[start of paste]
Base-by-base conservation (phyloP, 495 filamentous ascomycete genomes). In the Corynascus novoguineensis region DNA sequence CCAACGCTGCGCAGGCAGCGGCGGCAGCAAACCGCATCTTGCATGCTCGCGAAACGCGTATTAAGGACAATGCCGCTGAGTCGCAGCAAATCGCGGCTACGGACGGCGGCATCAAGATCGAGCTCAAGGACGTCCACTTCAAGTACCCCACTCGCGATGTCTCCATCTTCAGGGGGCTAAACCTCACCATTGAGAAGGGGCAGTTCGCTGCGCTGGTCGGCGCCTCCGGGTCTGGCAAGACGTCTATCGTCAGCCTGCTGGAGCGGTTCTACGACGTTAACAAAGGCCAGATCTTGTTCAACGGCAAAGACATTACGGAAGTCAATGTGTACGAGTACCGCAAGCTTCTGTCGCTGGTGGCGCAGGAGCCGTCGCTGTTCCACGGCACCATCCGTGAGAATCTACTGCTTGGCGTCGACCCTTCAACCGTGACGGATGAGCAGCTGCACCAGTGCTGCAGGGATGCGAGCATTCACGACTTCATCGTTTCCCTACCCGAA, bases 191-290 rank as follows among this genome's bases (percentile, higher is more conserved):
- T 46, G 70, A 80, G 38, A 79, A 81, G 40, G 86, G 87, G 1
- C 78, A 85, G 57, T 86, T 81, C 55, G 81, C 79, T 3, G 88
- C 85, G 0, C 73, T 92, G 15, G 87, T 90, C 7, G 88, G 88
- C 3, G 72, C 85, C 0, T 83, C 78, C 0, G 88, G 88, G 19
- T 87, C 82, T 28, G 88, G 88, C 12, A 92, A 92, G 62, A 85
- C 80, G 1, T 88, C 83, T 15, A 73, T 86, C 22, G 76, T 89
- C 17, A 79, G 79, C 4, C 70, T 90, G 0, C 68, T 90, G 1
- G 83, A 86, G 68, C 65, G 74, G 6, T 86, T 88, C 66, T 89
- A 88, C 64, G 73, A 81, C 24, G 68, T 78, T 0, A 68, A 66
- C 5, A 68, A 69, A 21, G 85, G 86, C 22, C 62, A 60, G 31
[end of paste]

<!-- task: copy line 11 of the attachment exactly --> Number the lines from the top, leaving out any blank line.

- C 5, A 68, A 69, A 21, G 85, G 86, C 22, C 62, A 60, G 31